How Mormons feel about Islam

Muhammad receiving revelation from the angel GabrielJoseph Smith receiving the gold plates from the angel Moroni

A couple of weeks ago, I had the misfortune of watching parts of the hate-filled anti-Muslim film made in the United States and promoted by Pastor Terry Jones—the spark that set off the recent flames of anti-Western rage in Tunisia, Egypt, Lebanon, and elsewhere. Jones, in case you don’t remember, is the same bigot that planned to burn copies of the Qur’an on the 10th anniversary of the September 11 attacks. The film is horribly offensive. There have been offensive films made about Mormons, too, but nothing quite like this. It is truly trash, both artistically and as an expression of hate against Muslims.

Mormons have much in common with Muslims, and were subject in the 19th century to much of the same kind of ridicule as Muslims. Therefore, I think that Mormons are less likely than many evangelical Christians to join in Muslim-bashing. Also, there are many differences between Mormonism and evangelical Christianity that might tend to make Mormons more tolerant of Muslims.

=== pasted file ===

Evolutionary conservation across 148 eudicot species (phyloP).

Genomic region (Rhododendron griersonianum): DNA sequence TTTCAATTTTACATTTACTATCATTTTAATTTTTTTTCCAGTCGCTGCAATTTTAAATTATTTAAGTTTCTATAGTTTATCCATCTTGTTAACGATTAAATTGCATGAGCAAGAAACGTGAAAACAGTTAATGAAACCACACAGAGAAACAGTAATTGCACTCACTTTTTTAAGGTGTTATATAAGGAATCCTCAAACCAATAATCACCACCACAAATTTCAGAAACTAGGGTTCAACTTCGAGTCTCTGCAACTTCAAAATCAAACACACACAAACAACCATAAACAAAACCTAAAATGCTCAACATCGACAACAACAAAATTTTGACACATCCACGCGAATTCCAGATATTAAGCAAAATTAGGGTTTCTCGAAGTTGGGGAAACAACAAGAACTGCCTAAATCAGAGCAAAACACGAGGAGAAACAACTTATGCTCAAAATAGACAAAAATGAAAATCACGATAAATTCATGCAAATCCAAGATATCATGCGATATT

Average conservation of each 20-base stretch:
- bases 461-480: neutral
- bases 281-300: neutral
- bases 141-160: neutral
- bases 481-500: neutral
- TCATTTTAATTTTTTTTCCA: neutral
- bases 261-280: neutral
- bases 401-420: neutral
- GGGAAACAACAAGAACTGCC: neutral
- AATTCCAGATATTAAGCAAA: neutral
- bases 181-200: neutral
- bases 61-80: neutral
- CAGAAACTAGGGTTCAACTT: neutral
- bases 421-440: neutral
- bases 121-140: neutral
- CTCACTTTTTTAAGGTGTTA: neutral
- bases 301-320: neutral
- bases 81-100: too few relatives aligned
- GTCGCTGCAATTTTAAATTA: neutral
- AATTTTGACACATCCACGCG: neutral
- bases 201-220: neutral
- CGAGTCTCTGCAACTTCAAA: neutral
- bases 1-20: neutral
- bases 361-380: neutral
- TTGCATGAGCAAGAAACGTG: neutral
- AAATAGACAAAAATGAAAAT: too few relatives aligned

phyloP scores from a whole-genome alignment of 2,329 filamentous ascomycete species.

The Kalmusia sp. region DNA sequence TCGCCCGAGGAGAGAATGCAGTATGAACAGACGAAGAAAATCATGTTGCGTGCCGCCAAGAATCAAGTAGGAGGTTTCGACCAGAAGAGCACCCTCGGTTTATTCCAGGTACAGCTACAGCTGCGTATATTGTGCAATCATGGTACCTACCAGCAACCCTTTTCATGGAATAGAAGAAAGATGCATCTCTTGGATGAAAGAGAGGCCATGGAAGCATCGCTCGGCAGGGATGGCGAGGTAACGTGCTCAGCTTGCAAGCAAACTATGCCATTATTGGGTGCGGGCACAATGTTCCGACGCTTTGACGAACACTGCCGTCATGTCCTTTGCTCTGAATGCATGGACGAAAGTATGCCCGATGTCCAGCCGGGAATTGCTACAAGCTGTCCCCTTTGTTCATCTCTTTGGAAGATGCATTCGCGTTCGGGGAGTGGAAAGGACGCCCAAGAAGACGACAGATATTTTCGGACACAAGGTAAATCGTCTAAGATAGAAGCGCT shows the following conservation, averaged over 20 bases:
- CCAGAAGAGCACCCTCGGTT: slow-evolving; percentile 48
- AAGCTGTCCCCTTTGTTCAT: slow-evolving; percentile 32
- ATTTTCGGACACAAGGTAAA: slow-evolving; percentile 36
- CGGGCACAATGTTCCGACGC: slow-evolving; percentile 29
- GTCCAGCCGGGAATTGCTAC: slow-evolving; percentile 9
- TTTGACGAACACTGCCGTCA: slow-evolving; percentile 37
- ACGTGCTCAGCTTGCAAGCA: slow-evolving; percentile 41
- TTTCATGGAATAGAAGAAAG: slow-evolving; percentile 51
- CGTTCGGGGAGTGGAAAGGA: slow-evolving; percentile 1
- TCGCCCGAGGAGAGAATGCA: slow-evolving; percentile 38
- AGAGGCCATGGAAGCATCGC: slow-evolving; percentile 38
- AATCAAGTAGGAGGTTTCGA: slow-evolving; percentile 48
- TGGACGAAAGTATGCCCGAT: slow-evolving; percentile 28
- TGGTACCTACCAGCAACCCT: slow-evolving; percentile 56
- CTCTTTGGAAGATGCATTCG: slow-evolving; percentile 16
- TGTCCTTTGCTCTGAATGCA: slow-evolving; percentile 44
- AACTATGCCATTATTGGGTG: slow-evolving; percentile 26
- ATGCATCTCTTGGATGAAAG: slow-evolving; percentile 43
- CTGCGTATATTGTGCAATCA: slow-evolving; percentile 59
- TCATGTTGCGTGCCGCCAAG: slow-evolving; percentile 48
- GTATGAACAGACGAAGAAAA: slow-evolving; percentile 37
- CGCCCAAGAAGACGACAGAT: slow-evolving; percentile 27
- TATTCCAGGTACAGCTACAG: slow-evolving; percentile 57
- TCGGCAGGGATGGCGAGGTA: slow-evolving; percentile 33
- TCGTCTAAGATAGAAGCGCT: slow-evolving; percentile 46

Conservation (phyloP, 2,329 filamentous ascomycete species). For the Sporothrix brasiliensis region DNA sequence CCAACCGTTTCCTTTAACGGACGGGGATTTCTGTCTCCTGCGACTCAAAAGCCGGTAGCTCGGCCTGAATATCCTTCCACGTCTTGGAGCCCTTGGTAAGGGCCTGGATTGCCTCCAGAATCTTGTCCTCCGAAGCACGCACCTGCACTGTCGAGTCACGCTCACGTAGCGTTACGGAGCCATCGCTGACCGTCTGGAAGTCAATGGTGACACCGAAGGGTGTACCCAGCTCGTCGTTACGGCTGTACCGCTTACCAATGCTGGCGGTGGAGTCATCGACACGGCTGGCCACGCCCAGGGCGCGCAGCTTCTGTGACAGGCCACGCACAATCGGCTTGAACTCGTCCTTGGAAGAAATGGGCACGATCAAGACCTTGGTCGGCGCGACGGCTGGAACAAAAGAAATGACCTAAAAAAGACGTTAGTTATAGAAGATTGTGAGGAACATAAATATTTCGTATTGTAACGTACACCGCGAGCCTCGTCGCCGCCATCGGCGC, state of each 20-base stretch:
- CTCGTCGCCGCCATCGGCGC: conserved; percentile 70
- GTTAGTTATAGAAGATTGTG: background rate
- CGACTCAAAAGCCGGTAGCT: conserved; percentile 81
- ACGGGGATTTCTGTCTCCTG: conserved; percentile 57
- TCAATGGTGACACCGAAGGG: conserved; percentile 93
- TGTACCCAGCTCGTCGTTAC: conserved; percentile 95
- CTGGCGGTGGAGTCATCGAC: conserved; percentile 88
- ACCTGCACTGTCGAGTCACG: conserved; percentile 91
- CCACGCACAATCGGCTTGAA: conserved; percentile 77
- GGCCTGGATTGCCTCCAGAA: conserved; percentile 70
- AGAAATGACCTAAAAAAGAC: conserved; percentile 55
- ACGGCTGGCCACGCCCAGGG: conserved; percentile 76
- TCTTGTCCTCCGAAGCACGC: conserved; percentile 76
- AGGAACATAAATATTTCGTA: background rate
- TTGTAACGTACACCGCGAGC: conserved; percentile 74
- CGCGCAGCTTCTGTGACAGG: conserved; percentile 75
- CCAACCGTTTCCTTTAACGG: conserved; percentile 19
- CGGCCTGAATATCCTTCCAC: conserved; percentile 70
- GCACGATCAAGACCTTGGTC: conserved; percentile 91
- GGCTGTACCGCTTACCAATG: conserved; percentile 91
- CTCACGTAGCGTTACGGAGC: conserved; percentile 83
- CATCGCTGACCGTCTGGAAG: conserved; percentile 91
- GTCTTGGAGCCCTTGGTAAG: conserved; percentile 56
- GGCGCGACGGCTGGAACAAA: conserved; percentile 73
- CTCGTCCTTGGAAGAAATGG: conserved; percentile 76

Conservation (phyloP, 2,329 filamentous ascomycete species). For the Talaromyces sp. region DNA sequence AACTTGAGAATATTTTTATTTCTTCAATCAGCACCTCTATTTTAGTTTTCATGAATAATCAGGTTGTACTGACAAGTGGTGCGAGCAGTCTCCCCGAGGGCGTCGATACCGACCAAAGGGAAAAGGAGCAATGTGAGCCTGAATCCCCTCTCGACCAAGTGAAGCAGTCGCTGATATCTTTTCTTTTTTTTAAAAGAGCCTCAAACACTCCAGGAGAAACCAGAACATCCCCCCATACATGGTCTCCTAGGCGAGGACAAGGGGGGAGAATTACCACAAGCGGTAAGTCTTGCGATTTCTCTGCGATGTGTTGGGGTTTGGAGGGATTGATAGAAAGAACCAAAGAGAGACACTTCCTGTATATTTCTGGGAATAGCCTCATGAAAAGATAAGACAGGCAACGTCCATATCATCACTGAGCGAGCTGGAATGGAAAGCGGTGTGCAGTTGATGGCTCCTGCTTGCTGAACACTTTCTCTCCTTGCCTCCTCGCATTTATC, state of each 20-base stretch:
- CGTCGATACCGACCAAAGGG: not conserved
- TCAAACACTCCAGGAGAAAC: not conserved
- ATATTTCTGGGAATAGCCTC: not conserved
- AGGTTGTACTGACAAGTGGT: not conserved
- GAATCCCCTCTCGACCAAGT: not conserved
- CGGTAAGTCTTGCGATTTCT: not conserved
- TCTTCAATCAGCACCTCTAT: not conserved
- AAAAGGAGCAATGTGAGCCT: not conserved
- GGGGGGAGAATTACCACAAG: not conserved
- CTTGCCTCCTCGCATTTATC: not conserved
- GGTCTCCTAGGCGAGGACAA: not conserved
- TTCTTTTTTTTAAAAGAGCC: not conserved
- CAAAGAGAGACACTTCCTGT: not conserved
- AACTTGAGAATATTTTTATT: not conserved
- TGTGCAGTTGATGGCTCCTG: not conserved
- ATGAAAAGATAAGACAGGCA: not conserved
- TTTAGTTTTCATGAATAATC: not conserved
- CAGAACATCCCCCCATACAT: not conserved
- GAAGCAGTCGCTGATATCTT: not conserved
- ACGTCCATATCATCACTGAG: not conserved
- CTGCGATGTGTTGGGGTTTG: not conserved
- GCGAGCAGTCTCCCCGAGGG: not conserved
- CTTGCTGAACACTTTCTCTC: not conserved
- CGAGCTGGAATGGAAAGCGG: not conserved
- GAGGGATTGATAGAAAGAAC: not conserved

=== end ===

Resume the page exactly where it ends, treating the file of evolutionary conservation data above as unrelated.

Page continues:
First, unlike evangelicals, Mormon do not believe that Muslims are destined for hell unless they convert to Christianity and accept Jesus as their savior. To be clear, Mormons do believe that Mormon theology represents an exclusive path to the highest heavenly realm. However, in 1836, the Mormon prophet Joseph Smith said that he had a vision in which he was told, “All who have died without a knowledge of this gospel, who would have received it had they been permitted to tarry, shall be heirs of the celestial kingdom of God.” (D&C 137:7). “This gospel” refers to the doctrines of Mormonism. Thus, according to Smith’s 1836 teaching, any Muslim who was not familiar with Mormonism, but would have accepted it had they known about it in their lifetime, would be automatically saved in the heavenly kingdom. Statistics would suggest that there ought to be far more Muslim-born people in that kingdom than Mormon-born.

A few years later in 1840, Joseph Smith introduced the practice of baptism for the dead, by which Mormons could be baptized as proxies for those people, including Muslims, who had died without Mormon baptism. Mormons today understand that in the afterlife, such people will have the choice as to whether or not to accept that baptism done on their behalf.